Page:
‘Twas the night before the Fed meeting and all through the country everyone was worried about the GDP numbers and the rising possibility of the United States officially entering a recession. I know that didn’t rhyme but it’s pretty much the truth. It’s also true that real estate agents, more than most are bracing for the impact of a hard economic landing and what it could mean for the next few years of home sales.
As a leader, it’s been interesting to watch the buildup, over the last few months, to where we are now, as agents begin to look hard at what they need to do to find success in a changing environment. Many are concerned about where the market is headed and looking to find new ways to increase business or adjust their tactics. As such, I thought this would be a great time to revisit the simplicity of this business, to calm the waters, and remind each of us how straightforward finding success is as a real estate entrepreneur.
First off, note that I said simple, not easy. It’s important to understand the difference. Making things simple means understanding the underlying structure and then boiling it down to its most essential parts. When you have a clear understanding of how something works, you can see through all of the extraneous details that cloud your judgement. This is what we need to do with our businesses, no matter what the housing market looks like.
What are the essential parts of a real estate business?
The answer, of course, is that it depends on who you ask but I would submit that there are two key components:
– Finding the right people to work with
– Doing the best job possible for those clients
So, who are the right people?
This is where we tend to get in the weeds when building our businesses. For whatever reason, we think that the right people are going to come in the form of shiny toys or people only looking to buy or sell in the next 30 days. That kind of mindset is, truly, what gets agents crushed in times of market shift. The truth is, the right people are people that know, like and trust you. Plain and simple.
So what if the people that know, like and trust you aren’t looking to buy or sell real estate at the current moment? Two things to consider: How many people know you, probably like you, and would trust you if you got to know them better? I’m talking about your existing database. The people that you tend to cringe when their follow-up pops up on your to-do list because you haven’t spoken to them in a while and you’re afraid it might be awkward. I’m talking about the people that know you, you know them, and you’ve done nothing over the past couple of years to deepen your relationship.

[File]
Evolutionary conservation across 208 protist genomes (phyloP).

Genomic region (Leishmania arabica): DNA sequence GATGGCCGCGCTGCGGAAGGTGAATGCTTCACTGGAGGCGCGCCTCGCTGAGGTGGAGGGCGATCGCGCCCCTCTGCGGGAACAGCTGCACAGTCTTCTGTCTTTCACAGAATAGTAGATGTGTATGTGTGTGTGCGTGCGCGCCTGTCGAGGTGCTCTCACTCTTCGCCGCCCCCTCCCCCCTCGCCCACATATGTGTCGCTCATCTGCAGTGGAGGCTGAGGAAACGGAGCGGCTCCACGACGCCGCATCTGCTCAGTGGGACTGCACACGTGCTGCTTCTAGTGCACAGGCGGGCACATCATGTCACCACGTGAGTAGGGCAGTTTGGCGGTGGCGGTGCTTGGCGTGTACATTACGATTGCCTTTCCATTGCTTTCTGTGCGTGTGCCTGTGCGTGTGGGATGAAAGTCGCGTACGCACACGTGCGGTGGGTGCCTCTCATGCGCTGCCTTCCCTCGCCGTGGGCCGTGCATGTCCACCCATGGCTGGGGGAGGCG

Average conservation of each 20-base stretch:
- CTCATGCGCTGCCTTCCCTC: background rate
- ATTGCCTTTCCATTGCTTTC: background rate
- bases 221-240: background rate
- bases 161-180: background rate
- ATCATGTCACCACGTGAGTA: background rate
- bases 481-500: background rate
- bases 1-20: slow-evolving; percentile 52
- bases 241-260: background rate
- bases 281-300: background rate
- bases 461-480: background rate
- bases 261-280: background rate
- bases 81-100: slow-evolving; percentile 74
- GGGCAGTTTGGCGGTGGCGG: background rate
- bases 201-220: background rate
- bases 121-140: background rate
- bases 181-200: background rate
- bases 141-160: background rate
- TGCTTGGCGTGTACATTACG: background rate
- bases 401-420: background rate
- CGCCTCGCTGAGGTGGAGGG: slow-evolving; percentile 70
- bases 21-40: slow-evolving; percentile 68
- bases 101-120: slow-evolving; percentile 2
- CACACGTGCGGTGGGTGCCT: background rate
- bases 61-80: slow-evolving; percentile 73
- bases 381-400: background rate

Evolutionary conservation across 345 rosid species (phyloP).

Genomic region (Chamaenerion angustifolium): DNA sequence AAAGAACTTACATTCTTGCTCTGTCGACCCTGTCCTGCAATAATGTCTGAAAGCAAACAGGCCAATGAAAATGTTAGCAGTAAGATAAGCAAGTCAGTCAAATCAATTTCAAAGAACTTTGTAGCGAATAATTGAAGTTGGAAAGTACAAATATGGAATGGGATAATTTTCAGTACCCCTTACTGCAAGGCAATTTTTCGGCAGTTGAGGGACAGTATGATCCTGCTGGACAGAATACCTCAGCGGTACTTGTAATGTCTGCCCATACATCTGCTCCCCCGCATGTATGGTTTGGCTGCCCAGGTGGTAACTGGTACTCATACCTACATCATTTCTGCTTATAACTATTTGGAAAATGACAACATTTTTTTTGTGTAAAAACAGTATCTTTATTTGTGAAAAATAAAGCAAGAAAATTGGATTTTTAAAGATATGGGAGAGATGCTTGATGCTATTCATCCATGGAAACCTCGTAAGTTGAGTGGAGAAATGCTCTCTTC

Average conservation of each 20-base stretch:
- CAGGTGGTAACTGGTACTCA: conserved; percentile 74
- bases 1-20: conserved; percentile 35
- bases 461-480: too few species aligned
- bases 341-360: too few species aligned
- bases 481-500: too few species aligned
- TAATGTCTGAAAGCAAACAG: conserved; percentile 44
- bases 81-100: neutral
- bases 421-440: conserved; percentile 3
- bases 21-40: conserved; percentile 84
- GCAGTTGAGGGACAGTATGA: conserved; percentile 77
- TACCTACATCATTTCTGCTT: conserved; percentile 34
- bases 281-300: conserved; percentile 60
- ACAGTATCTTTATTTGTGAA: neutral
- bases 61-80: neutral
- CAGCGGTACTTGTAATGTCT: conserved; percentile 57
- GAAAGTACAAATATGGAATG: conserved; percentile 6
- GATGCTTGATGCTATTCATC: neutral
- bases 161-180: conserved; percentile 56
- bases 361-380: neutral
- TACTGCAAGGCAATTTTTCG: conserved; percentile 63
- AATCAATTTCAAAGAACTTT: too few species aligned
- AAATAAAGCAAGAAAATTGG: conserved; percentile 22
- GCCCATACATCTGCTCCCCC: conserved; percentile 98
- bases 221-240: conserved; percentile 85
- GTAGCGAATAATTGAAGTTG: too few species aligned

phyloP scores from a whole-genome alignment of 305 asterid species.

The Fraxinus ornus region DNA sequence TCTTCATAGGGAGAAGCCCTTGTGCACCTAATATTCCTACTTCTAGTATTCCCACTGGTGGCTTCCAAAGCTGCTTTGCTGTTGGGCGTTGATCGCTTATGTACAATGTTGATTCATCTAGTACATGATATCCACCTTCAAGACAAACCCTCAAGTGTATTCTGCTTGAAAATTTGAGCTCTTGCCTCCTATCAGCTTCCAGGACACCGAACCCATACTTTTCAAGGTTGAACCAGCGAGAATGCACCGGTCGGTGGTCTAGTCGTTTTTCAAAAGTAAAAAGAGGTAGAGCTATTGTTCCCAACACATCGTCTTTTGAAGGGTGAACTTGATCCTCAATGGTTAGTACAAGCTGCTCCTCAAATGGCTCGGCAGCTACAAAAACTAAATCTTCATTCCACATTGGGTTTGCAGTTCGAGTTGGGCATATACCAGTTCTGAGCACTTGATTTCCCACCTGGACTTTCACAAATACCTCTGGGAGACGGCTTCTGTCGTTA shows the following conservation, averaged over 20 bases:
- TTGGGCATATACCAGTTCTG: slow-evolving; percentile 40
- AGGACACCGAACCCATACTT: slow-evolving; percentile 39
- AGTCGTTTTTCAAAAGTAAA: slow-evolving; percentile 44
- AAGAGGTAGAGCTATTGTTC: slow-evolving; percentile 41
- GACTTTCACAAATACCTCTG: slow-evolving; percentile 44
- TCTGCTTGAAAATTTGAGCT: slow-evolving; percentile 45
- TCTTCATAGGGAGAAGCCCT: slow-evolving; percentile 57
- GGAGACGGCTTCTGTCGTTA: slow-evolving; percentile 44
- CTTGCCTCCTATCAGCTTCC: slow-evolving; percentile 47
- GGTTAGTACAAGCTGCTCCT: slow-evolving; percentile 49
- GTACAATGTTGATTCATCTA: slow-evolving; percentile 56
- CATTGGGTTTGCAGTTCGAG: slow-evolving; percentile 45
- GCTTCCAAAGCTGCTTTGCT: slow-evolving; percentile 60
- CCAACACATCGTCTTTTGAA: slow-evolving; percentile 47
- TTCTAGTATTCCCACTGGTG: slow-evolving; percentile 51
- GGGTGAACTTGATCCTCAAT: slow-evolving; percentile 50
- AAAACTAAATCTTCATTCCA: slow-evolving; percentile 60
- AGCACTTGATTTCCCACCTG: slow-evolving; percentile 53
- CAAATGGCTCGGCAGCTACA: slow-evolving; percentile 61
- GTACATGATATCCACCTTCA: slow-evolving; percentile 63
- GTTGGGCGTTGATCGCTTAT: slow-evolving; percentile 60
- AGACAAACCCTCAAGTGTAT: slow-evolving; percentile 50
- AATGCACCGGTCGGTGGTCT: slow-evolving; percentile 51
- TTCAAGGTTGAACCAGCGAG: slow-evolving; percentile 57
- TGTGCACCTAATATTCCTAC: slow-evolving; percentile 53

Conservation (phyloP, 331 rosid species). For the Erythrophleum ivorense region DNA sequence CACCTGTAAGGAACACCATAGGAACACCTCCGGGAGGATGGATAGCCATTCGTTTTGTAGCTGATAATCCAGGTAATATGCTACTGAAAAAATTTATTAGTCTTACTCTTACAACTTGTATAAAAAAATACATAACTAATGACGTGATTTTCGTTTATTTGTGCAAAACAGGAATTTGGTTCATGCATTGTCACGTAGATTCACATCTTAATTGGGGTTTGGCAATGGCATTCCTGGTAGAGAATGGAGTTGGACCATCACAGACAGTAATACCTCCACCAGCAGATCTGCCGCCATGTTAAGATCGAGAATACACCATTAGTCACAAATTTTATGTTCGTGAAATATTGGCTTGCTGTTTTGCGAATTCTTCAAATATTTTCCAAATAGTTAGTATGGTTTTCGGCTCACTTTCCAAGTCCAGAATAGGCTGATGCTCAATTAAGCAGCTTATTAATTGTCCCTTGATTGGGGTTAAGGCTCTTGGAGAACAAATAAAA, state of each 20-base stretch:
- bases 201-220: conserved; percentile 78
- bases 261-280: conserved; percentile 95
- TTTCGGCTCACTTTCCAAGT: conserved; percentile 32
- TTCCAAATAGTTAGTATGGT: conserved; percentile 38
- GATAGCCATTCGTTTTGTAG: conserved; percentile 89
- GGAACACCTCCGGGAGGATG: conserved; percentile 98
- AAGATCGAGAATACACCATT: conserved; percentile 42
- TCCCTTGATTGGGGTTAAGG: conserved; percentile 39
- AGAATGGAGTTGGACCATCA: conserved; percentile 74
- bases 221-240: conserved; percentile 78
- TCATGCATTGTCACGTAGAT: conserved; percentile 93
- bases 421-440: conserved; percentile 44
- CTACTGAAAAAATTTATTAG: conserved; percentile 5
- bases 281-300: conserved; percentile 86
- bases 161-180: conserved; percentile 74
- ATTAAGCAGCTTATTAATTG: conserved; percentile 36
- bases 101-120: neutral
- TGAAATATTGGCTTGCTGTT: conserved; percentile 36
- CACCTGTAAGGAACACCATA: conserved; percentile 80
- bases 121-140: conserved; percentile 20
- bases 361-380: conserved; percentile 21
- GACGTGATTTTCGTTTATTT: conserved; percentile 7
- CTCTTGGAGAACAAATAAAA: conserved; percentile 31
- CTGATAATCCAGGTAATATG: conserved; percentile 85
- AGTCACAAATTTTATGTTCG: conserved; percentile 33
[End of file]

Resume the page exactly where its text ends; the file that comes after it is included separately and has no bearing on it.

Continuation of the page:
Those people, the people with whom you have a built-in connection, a head start, if you will, are the key to thriving in any market environment.
I am a firm believer in the 12:2 model which states that for every 12 solid contacts in your database, if nurtured well, you can expect 2 pieces of business per year. This simplifies things. If you want to sell 50 homes per year, you need to have 300 solid contacts in your database and nurture them well. If you don’t have 300 then you need to spend ample lead generation time adding to your database. As you’re growing your database you need to spend just as much time nurturing it and deepening your relationships.
This deepening of relationships can happen in many different ways. Everything from client events to your consistent newsletter, coffee dates, pop-bys, there’s really no one right way to deepen relationships. What matters most is that you’re consistent, you understand your numbers, and you execute every single day.
That doesn’t mean it will be easy. You’re going to need to expand your comfort zone. You’re going to need to do things that challenge you. By the way, that’s the case with every single entrepreneurial pursuit in the history of humanity. Remember, we’re building a business here. And building a business requires you to grow. Growing comes with growing pains. In this case, growing pains come in the form of emotional fortitude and resilience in our efforts to serve our databases in a manner that provides continuous value and simultaneously allows us to achieve our goals.
Now, more than ever, keep it simple, narrow your focus, and execute with consistency and discipline.